One unique feature which stood out is the ability to submit a technical support ticket via the motherboards BIOS – I have never seen anything like this in a board before.

Updating the BIOS can be done either via a flash drive or using the LAN connection, and literally only takes the click of a button.

Overclocking, VRMs, and thermals

The Velocita uses a 12+2 VRM which uses the Renesas Intersil ISL69269 controller and ISL6617A phase doubler which is more than enough for any loads thrown at it, even while overclocking.

2×8-pin CPU power connections are supported, but only one is required for normal operation. The 2nd 8-pin was included for power stability while overclocking. We only used one 8-pin while testing this board. There is no shortage of fan headers included, a total of 8 connections ensures you can connect as many fans as you want in your computer case.

Overclocking with this motherboard was very easy, I was able to sustain all-core frequencies of 5.1ghz using the i9-10900k CPU with only multiplier adjustments. I imagine further overclocking would be possible with manual tweaking, but as the cooler I am using doesn’t do well in workloads using over 200w I was unable to properly test higher clock speeds.

The important thing is that even in workloads which overwhelm the CPU Cooler, VRM temperatures stay low. In AIDA64 stability testing, with CPU & FPU options enabled, VRM temperatures peaked at 64c and averaged 59.6c while using the Intel i9-10900k CPU & Scythe Fuma 2 CPU Cooler.

This brings me to the only other complaint I have about this motherboard: It has a default TJMax temperature of 115c. While anyone with a decent cooler would rarely operate at such a high temperature, this became an issue for me while comparing thermal paste performance with Rocket Lake during AVX-512 stress testing.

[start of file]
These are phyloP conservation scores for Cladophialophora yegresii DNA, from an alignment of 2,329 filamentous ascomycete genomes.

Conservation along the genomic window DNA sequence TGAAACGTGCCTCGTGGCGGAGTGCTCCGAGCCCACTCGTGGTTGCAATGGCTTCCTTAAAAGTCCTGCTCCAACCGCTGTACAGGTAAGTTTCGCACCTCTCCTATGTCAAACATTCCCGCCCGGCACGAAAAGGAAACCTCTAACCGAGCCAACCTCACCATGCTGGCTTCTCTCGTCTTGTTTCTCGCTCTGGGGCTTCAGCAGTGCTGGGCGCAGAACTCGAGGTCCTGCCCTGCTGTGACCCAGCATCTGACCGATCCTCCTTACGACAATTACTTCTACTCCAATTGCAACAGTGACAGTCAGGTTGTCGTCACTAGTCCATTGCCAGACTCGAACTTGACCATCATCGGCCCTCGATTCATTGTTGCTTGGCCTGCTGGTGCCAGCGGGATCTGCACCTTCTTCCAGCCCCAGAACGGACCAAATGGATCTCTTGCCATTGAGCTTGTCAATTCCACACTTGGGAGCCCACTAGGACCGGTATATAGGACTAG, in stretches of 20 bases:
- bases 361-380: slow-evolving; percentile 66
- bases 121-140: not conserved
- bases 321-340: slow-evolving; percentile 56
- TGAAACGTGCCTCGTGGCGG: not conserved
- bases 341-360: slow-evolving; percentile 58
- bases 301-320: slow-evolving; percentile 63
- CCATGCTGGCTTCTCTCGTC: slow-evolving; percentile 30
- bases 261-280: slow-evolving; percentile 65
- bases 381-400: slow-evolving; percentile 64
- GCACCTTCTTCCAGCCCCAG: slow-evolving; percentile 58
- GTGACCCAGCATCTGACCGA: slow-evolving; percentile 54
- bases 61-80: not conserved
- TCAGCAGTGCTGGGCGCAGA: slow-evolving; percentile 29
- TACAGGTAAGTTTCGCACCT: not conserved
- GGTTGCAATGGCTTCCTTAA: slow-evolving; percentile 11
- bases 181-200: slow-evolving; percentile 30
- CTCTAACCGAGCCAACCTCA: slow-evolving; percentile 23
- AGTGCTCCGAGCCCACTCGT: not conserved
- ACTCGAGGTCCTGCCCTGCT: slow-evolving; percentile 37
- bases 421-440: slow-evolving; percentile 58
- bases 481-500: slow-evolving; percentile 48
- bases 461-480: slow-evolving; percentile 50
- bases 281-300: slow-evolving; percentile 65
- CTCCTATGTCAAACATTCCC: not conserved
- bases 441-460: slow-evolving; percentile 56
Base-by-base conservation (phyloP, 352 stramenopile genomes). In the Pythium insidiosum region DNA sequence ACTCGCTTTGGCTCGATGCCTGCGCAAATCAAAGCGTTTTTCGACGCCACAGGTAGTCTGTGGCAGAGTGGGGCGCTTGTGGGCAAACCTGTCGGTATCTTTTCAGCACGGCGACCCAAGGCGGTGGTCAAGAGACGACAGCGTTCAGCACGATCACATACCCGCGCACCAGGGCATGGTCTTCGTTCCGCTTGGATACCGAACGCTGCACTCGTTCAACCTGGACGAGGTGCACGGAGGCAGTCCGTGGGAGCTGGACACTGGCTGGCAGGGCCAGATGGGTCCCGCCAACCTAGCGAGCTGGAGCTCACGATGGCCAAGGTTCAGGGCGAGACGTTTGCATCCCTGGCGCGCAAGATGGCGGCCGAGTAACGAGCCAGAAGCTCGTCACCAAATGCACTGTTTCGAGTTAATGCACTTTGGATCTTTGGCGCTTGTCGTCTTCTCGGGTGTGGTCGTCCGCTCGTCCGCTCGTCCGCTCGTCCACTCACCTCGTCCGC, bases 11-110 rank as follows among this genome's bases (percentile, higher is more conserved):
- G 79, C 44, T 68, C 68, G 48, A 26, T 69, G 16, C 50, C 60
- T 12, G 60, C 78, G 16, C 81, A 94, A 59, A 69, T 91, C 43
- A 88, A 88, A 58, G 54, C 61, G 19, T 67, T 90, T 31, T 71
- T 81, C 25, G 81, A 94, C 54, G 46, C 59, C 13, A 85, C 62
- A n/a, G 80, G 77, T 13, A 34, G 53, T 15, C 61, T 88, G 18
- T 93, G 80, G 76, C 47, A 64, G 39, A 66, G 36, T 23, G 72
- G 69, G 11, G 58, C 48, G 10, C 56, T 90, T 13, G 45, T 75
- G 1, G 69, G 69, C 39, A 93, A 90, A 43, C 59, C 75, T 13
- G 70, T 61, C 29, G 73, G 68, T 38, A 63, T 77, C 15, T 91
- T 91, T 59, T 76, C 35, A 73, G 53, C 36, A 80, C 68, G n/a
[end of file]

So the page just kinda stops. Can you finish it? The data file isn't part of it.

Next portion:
CPU TJMax settings as shown in BIOS

While running AIDA 64’s system stability tests – which utilize AVX-512 – the system shut down during due to overheating while using Halnziye HY880 thermal paste. When I replaced it with Noctua’s NT-H1 thermal paste the system did not power off due to overheating, but core temperatures remained at an blistering 115c.

CPU Temperature information while AVX-512 Stress Testing

Unexpectedly, during testing I noticed that CPU Package power was much lower using the ASRock z590PG Velocita than it did on a spare MSI z490 A Pro motherboard I have. The i9-11900k CPU used 17.2 watts less on the AsRock board (72.6W vs 55.4W) during gaming testing.


ASRock’s PG Velocita provided good memory performance with both Rocket Lake (48ns latency) and Comet Lake (46.6ns latency) CPUs,

When paired with the i9-10900k, we achieved 1362 points in Cinebench R23 single core test and 15677 in its multi-core testing. During this test the VRMs averaged at 57.8c, peaking at 65c. Total system power consumption during Cinebench testing averaged 351w according to the UPS unit our computer was connected to.

CPU-Z single core performance was recorded at 596.1 points with the i9-10900k, with 7440.8 points in multi-core.

Final Thoughts

My biggest annoyance with this motherboard is having to use a front panel for USB 3.2 20gbps support, as I feel it would have be much more useful built into the rear IO. Other than that this board packs all the bells, whistles, and performance that you would expect it to – and a few you might not expect.

ASRock’s z590 PG Velocita is a solid product built with overclocking in mind and it’s overkill VRMs stay cool even under the most demanding of workloads. 3x NVMe slots means it has plenty of room for high speed storage, while networking is covered with WiFi, 2x LAN, and Bluetooth.

The latest available BIOS provides proper Rocketlake support, unlike other boards which are still on outdated firmware. The PG Velocita is a solid product and I would recommend it to anyone in the market for a new motherboard.